I hear that in that Free Speech is King society anybody can say what they want, as long as they don't hurt anybody. This is proof, and by gob, it's really mind blowing proof:

I'm sorry, this is complete nonsense to me. At the very least, these words are utter apology of violence and they are offensive to a fault. Which takes me to number 2.

Número 2. Your free speech is full or violence or, at the very VERY least, apology of violence, and whoever hides behind the cloak of "these are just word only," they are just throwing the proverbial stone and hiding the proverbial hand.

Rhetoric, through history, is as guilty of hate as any physical violence, if not more, because it's usually instigated by educated enough people that can actually string two words together and inspire those wack jobs who can't really even think if full sentences. Hearing inflamed wording, through history, has initiated more than one assassination.

Speaking evil but acting like an angel isn't credible, and whoever speaks this kind of evil may have just as well pulled the trigger

Free speech and personal responsibility

Many of us are ready to bitch and moan while having beers with friends, but when we're under oath, or when our name is attached to a statement, most of us think carefully how to frame our opinions, in a way that we still use out right to say what we think, free speech and all, but where we protect the right of others to be different, to have diverging opinions.

Most of us don't blabber violence, don't speak words that can be equated to verbal assassination, don't point our index finger while holding the thumb up, a la pisol and trigger, while we speak.

This is exactly what some are doing, and it's all in the name of free speech, something that most of us wouldn't do even with people we thoroughly hate.

I am up to here with incendiary, hate-inspiring free speech which insults the civilized world and converts it into a free for all shooting range.

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Comments 10 comments

pam 5 years ago

Well said, Elena. Thanks.

I do think there is something about electronic media that fuels this all this hate. Matt Bai's NYT article talks about that, and I think he's right to bring it up.

There have always been mentally ill people in the U.S. and there have always been fringe groups, but they don't always go around murdering people. In fact the vast majority of people with mental illnesses and/or weird ideas are not dangerous, they're just annoying or challenging to be around.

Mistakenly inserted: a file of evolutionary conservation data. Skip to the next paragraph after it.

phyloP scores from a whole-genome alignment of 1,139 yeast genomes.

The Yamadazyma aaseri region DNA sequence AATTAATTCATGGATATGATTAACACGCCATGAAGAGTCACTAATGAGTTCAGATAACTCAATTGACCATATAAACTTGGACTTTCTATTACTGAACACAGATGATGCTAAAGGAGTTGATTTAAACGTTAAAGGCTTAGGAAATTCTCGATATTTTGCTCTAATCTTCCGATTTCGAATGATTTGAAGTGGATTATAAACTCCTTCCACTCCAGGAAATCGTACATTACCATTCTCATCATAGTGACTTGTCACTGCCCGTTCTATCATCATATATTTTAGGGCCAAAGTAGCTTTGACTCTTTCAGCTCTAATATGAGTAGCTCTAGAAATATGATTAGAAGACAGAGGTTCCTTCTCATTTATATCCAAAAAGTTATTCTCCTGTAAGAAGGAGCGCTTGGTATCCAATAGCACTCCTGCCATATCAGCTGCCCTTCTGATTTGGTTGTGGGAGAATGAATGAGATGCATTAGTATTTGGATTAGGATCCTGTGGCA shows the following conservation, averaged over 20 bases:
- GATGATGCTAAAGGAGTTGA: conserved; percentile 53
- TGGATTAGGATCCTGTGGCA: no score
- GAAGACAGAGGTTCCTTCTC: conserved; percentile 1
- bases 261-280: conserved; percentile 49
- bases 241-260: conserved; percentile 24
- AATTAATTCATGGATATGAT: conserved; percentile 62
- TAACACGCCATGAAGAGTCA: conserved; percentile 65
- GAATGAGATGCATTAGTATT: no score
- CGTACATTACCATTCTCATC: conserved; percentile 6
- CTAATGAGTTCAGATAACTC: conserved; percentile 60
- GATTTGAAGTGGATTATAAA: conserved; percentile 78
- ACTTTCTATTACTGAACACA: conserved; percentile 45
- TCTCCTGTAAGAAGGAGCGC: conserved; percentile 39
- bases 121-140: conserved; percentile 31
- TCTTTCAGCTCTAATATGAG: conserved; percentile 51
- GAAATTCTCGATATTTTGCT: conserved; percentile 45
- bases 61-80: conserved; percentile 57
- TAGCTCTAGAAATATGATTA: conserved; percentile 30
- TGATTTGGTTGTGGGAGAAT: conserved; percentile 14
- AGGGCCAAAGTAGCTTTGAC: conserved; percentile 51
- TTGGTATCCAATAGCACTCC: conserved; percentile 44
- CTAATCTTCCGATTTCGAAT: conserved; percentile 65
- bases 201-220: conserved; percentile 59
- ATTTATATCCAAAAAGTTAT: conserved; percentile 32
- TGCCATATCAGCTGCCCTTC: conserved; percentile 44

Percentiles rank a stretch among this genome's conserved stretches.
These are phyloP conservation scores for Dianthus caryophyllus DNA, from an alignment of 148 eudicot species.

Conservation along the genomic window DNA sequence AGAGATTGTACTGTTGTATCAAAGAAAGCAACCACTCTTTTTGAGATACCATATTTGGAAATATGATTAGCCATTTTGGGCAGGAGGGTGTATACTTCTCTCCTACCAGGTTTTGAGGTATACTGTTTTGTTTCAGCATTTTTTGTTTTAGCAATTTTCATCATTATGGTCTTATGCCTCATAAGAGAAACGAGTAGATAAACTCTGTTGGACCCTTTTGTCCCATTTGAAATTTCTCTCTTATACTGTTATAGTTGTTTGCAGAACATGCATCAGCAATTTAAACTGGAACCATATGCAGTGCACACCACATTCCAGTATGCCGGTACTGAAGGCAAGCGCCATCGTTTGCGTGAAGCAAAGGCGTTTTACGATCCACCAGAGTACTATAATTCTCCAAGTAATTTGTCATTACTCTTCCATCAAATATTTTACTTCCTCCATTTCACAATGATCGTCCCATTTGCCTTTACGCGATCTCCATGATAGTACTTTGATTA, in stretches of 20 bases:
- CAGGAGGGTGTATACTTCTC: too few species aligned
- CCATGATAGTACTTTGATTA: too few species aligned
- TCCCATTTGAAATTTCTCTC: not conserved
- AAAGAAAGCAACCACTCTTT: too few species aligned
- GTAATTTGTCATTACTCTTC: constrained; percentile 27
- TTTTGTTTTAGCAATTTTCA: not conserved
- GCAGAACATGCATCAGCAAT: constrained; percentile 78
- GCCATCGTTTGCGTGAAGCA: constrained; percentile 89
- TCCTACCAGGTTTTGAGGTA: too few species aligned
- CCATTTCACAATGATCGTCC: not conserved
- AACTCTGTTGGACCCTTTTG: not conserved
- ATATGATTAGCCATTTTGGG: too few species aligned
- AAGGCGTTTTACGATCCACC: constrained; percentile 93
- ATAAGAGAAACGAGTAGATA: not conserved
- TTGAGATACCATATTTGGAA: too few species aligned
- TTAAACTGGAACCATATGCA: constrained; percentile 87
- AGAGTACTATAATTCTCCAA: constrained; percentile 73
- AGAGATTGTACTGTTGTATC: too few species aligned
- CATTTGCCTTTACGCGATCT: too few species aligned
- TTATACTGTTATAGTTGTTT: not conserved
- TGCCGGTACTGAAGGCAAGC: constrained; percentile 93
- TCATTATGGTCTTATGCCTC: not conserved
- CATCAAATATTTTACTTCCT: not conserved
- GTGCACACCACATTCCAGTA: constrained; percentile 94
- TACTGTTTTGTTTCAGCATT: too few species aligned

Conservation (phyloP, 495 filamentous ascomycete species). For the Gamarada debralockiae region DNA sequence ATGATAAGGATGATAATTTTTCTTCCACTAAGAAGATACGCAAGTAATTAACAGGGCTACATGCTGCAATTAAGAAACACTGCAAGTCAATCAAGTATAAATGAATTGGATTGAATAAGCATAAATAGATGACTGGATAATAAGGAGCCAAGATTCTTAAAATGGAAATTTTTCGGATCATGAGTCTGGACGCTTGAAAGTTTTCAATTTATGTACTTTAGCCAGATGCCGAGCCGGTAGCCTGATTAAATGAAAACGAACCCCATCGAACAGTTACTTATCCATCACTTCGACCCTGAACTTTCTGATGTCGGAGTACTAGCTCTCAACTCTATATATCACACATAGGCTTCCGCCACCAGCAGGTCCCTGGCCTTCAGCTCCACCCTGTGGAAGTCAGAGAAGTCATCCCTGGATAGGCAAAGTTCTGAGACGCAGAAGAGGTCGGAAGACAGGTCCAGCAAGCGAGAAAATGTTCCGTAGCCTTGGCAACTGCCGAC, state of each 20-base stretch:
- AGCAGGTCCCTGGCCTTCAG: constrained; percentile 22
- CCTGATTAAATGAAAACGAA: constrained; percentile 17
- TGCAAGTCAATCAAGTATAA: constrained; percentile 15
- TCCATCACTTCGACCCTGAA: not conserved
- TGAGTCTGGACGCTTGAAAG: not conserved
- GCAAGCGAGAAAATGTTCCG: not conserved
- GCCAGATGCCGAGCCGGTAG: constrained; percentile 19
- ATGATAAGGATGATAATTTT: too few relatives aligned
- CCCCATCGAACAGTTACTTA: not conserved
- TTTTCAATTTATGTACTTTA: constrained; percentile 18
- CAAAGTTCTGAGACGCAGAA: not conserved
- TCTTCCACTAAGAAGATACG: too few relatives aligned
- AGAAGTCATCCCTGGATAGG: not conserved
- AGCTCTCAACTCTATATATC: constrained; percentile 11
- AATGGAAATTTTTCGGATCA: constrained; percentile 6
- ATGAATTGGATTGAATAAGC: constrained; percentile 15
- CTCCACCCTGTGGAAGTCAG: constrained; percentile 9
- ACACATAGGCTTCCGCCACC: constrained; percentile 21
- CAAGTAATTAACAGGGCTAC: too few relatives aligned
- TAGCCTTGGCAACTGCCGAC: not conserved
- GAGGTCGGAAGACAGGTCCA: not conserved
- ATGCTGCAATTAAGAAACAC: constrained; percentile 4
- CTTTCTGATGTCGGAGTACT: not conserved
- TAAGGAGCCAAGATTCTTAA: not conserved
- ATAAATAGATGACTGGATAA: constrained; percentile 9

But in the past, these fringe groups and disturbed individuals never got the kind of instant press and community the net now offers, and they've never been openly egged on to this degree by (some) politicians and influence peddlers.

But it's more than that really. The whole culture of the net kind of celebrates trollishness and meanness, as if cruelty were wit and threats were arguments. And people who are massively unstable and can't tell the difference reach out to each other and connect instantaneously now. I don't know what to do about any of that, but I do think it's part of it. Often web sites and blogs encourage a certain amount of drama to drive page views. In a way, this is no different than the yellow press of bygone years, but the effects somehow seem much more poisonous.


Elena. profile image

Elena. 5 years ago from Madrid Author

Yes, media do add fuel to this fire. Well, this fire and any that will bring them views or hits... but it's not only the media, it's also this instant Tweet-it or Facebook-it world we live in, where we're all a sort of press corps in disguise, giving coverage to anything and everything, sometimes because we care and sometimes for our 15 minutes of fame, I guess.

And besides this instant communication capability we all have, we also have the capability to remain utterly anonymous through the most scandalous comments and postings, and in this case anonymity represents total impunity. There is no helping that, but what about those who aren't anonymous and are spreading hate right and left? I mean, we can't really revert the clock and change the trollishness factor of the internet, but what about those with a public voice that TROLL the REAL world and get off scott free after all their trolling?

I may be completely wrong, but it looks and sounds like they don't mind mentally unstable folks doing the deeds they won't actually do but don't stop talking about... arghh


HSchneider 5 years ago from Parsippany, New Jersey